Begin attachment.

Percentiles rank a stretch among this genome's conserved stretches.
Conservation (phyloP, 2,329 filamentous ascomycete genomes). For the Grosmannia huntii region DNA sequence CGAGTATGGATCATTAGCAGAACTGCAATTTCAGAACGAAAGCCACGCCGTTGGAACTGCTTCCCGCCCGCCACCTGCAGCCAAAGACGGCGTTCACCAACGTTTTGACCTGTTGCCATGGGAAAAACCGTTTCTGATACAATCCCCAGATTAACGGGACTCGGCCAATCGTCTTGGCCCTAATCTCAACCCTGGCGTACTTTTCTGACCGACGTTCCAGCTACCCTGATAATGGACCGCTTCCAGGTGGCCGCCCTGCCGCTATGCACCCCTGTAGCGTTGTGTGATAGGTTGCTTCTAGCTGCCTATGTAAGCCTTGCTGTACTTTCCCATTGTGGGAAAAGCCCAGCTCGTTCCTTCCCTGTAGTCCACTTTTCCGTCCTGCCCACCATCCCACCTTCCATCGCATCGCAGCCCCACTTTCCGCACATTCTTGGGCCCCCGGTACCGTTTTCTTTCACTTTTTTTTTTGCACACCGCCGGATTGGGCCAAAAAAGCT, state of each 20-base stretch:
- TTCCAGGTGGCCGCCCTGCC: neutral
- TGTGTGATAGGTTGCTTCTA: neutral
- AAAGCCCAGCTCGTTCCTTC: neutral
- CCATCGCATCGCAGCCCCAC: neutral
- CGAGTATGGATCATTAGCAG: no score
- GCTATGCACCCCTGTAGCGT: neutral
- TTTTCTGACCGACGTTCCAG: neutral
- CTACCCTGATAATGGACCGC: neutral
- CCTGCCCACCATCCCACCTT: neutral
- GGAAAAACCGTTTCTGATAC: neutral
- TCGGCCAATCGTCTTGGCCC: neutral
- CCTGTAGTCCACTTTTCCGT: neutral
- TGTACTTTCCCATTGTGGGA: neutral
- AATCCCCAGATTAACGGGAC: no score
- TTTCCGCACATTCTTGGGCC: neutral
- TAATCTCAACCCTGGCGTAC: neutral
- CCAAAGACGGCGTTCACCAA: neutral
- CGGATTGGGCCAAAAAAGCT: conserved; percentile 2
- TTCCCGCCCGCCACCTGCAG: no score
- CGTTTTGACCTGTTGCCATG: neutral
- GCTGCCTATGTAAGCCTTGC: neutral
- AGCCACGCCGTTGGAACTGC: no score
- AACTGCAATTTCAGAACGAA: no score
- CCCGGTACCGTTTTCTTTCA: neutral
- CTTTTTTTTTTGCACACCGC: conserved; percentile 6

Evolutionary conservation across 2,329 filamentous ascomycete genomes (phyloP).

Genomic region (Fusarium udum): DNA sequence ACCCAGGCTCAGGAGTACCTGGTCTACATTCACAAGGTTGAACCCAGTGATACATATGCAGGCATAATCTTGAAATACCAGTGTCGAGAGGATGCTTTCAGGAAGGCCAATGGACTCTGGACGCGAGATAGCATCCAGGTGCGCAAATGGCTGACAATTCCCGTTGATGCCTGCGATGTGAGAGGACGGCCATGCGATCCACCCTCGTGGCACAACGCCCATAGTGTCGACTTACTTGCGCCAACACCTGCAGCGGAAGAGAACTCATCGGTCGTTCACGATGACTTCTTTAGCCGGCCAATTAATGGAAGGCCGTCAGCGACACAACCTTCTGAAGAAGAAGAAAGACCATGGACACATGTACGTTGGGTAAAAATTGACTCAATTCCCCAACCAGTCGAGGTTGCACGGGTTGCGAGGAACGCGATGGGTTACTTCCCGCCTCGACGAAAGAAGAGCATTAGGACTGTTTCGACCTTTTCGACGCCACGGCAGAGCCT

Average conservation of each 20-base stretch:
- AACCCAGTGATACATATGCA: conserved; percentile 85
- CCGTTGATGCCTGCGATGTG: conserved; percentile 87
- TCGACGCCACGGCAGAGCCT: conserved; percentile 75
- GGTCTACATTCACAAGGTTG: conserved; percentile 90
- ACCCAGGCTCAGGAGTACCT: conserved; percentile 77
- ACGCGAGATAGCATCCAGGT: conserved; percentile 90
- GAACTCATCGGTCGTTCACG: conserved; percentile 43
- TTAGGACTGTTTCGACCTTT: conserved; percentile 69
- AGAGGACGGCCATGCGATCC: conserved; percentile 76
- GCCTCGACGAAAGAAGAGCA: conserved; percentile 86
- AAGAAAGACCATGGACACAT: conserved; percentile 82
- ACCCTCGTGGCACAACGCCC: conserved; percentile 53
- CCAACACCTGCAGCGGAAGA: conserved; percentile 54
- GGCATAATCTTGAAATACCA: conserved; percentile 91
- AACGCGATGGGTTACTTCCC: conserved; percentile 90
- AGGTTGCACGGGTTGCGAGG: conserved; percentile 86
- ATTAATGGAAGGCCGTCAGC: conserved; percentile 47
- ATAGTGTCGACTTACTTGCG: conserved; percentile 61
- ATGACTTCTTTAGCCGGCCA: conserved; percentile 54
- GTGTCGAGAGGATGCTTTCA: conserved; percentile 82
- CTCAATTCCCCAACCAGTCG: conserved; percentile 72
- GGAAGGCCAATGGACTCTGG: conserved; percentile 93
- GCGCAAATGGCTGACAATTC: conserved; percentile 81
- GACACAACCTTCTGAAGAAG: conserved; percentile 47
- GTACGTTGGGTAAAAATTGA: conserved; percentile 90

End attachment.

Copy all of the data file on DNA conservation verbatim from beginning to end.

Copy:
Percentiles rank a stretch among this genome's conserved stretches.
Conservation (phyloP, 2,329 filamentous ascomycete genomes). For the Grosmannia huntii region DNA sequence CGAGTATGGATCATTAGCAGAACTGCAATTTCAGAACGAAAGCCACGCCGTTGGAACTGCTTCCCGCCCGCCACCTGCAGCCAAAGACGGCGTTCACCAACGTTTTGACCTGTTGCCATGGGAAAAACCGTTTCTGATACAATCCCCAGATTAACGGGACTCGGCCAATCGTCTTGGCCCTAATCTCAACCCTGGCGTACTTTTCTGACCGACGTTCCAGCTACCCTGATAATGGACCGCTTCCAGGTGGCCGCCCTGCCGCTATGCACCCCTGTAGCGTTGTGTGATAGGTTGCTTCTAGCTGCCTATGTAAGCCTTGCTGTACTTTCCCATTGTGGGAAAAGCCCAGCTCGTTCCTTCCCTGTAGTCCACTTTTCCGTCCTGCCCACCATCCCACCTTCCATCGCATCGCAGCCCCACTTTCCGCACATTCTTGGGCCCCCGGTACCGTTTTCTTTCACTTTTTTTTTTGCACACCGCCGGATTGGGCCAAAAAAGCT, state of each 20-base stretch:
- TTCCAGGTGGCCGCCCTGCC: neutral
- TGTGTGATAGGTTGCTTCTA: neutral
- AAAGCCCAGCTCGTTCCTTC: neutral
- CCATCGCATCGCAGCCCCAC: neutral
- CGAGTATGGATCATTAGCAG: no score
- GCTATGCACCCCTGTAGCGT: neutral
- TTTTCTGACCGACGTTCCAG: neutral
- CTACCCTGATAATGGACCGC: neutral
- CCTGCCCACCATCCCACCTT: neutral
- GGAAAAACCGTTTCTGATAC: neutral
- TCGGCCAATCGTCTTGGCCC: neutral
- CCTGTAGTCCACTTTTCCGT: neutral
- TGTACTTTCCCATTGTGGGA: neutral
- AATCCCCAGATTAACGGGAC: no score
- TTTCCGCACATTCTTGGGCC: neutral
- TAATCTCAACCCTGGCGTAC: neutral
- CCAAAGACGGCGTTCACCAA: neutral
- CGGATTGGGCCAAAAAAGCT: conserved; percentile 2
- TTCCCGCCCGCCACCTGCAG: no score
- CGTTTTGACCTGTTGCCATG: neutral
- GCTGCCTATGTAAGCCTTGC: neutral
- AGCCACGCCGTTGGAACTGC: no score
- AACTGCAATTTCAGAACGAA: no score
- CCCGGTACCGTTTTCTTTCA: neutral
- CTTTTTTTTTTGCACACCGC: conserved; percentile 6

Evolutionary conservation across 2,329 filamentous ascomycete genomes (phyloP).

Genomic region (Fusarium udum): DNA sequence ACCCAGGCTCAGGAGTACCTGGTCTACATTCACAAGGTTGAACCCAGTGATACATATGCAGGCATAATCTTGAAATACCAGTGTCGAGAGGATGCTTTCAGGAAGGCCAATGGACTCTGGACGCGAGATAGCATCCAGGTGCGCAAATGGCTGACAATTCCCGTTGATGCCTGCGATGTGAGAGGACGGCCATGCGATCCACCCTCGTGGCACAACGCCCATAGTGTCGACTTACTTGCGCCAACACCTGCAGCGGAAGAGAACTCATCGGTCGTTCACGATGACTTCTTTAGCCGGCCAATTAATGGAAGGCCGTCAGCGACACAACCTTCTGAAGAAGAAGAAAGACCATGGACACATGTACGTTGGGTAAAAATTGACTCAATTCCCCAACCAGTCGAGGTTGCACGGGTTGCGAGGAACGCGATGGGTTACTTCCCGCCTCGACGAAAGAAGAGCATTAGGACTGTTTCGACCTTTTCGACGCCACGGCAGAGCCT

Average conservation of each 20-base stretch:
- AACCCAGTGATACATATGCA: conserved; percentile 85
- CCGTTGATGCCTGCGATGTG: conserved; percentile 87
- TCGACGCCACGGCAGAGCCT: conserved; percentile 75
- GGTCTACATTCACAAGGTTG: conserved; percentile 90
- ACCCAGGCTCAGGAGTACCT: conserved; percentile 77
- ACGCGAGATAGCATCCAGGT: conserved; percentile 90
- GAACTCATCGGTCGTTCACG: conserved; percentile 43
- TTAGGACTGTTTCGACCTTT: conserved; percentile 69
- AGAGGACGGCCATGCGATCC: conserved; percentile 76
- GCCTCGACGAAAGAAGAGCA: conserved; percentile 86
- AAGAAAGACCATGGACACAT: conserved; percentile 82
- ACCCTCGTGGCACAACGCCC: conserved; percentile 53
- CCAACACCTGCAGCGGAAGA: conserved; percentile 54
- GGCATAATCTTGAAATACCA: conserved; percentile 91
- AACGCGATGGGTTACTTCCC: conserved; percentile 90
- AGGTTGCACGGGTTGCGAGG: conserved; percentile 86
- ATTAATGGAAGGCCGTCAGC: conserved; percentile 47
- ATAGTGTCGACTTACTTGCG: conserved; percentile 61
- ATGACTTCTTTAGCCGGCCA: conserved; percentile 54
- GTGTCGAGAGGATGCTTTCA: conserved; percentile 82
- CTCAATTCCCCAACCAGTCG: conserved; percentile 72
- GGAAGGCCAATGGACTCTGG: conserved; percentile 93
- GCGCAAATGGCTGACAATTC: conserved; percentile 81
- GACACAACCTTCTGAAGAAG: conserved; percentile 47
- GTACGTTGGGTAAAAATTGA: conserved; percentile 90